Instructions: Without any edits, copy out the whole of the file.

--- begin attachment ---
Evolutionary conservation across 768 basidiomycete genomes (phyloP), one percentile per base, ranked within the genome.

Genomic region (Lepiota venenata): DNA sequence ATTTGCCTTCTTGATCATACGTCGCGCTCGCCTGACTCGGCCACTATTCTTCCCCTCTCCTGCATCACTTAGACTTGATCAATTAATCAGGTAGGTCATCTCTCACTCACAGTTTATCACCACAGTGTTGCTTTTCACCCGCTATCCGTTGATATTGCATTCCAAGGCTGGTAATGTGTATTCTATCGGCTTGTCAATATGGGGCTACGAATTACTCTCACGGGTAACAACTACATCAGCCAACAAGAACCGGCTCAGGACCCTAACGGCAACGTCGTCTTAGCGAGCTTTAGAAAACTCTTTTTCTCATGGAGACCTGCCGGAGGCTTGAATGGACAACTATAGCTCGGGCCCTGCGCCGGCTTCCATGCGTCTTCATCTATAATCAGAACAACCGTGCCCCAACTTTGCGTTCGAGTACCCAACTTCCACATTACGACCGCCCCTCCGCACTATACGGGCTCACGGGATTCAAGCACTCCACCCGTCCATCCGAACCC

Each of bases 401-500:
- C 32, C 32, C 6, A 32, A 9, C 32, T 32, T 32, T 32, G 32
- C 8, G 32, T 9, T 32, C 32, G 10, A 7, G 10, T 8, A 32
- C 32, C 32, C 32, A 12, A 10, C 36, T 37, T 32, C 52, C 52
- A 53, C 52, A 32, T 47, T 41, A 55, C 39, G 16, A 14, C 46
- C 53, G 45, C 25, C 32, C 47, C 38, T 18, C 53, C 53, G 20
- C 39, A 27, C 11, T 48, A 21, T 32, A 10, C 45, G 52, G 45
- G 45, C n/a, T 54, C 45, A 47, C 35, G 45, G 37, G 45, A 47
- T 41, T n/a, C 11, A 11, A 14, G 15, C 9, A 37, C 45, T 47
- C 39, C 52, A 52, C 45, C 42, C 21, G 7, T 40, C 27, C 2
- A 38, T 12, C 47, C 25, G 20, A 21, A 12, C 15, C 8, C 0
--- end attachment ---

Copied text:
Evolutionary conservation across 768 basidiomycete genomes (phyloP), one percentile per base, ranked within the genome.

Genomic region (Lepiota venenata): DNA sequence ATTTGCCTTCTTGATCATACGTCGCGCTCGCCTGACTCGGCCACTATTCTTCCCCTCTCCTGCATCACTTAGACTTGATCAATTAATCAGGTAGGTCATCTCTCACTCACAGTTTATCACCACAGTGTTGCTTTTCACCCGCTATCCGTTGATATTGCATTCCAAGGCTGGTAATGTGTATTCTATCGGCTTGTCAATATGGGGCTACGAATTACTCTCACGGGTAACAACTACATCAGCCAACAAGAACCGGCTCAGGACCCTAACGGCAACGTCGTCTTAGCGAGCTTTAGAAAACTCTTTTTCTCATGGAGACCTGCCGGAGGCTTGAATGGACAACTATAGCTCGGGCCCTGCGCCGGCTTCCATGCGTCTTCATCTATAATCAGAACAACCGTGCCCCAACTTTGCGTTCGAGTACCCAACTTCCACATTACGACCGCCCCTCCGCACTATACGGGCTCACGGGATTCAAGCACTCCACCCGTCCATCCGAACCC

Each of bases 401-500:
- C 32, C 32, C 6, A 32, A 9, C 32, T 32, T 32, T 32, G 32
- C 8, G 32, T 9, T 32, C 32, G 10, A 7, G 10, T 8, A 32
- C 32, C 32, C 32, A 12, A 10, C 36, T 37, T 32, C 52, C 52
- A 53, C 52, A 32, T 47, T 41, A 55, C 39, G 16, A 14, C 46
- C 53, G 45, C 25, C 32, C 47, C 38, T 18, C 53, C 53, G 20
- C 39, A 27, C 11, T 48, A 21, T 32, A 10, C 45, G 52, G 45
- G 45, C n/a, T 54, C 45, A 47, C 35, G 45, G 37, G 45, A 47
- T 41, T n/a, C 11, A 11, A 14, G 15, C 9, A 37, C 45, T 47
- C 39, C 52, A 52, C 45, C 42, C 21, G 7, T 40, C 27, C 2
- A 38, T 12, C 47, C 25, G 20, A 21, A 12, C 15, C 8, C 0